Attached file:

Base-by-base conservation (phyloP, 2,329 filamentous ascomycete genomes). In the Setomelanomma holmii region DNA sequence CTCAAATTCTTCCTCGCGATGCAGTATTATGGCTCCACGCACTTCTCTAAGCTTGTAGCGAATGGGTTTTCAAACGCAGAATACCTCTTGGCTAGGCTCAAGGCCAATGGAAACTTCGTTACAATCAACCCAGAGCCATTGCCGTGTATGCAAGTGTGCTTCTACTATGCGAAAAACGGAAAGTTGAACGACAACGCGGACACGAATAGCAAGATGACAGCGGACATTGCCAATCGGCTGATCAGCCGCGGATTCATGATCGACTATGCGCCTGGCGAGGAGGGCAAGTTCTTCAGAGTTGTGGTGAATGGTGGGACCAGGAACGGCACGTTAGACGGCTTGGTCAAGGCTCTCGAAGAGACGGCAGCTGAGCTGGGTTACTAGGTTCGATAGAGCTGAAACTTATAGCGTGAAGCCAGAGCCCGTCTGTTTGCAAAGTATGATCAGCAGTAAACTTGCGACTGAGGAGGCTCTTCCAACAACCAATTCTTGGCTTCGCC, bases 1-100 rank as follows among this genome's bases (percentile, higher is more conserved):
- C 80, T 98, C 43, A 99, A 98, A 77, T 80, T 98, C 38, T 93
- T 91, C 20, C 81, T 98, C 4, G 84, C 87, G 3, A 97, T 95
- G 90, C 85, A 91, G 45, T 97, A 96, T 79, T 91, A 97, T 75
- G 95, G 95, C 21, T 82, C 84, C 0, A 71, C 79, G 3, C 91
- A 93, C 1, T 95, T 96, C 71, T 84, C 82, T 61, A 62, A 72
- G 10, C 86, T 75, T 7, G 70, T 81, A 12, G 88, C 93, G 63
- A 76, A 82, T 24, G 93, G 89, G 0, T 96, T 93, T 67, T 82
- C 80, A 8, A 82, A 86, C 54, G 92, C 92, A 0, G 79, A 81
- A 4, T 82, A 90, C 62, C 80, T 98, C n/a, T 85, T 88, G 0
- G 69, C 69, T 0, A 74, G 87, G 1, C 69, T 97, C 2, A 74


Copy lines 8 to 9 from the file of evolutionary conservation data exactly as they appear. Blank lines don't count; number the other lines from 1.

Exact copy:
- A 76, A 82, T 24, G 93, G 89, G 0, T 96, T 93, T 67, T 82
- C 80, A 8, A 82, A 86, C 54, G 92, C 92, A 0, G 79, A 81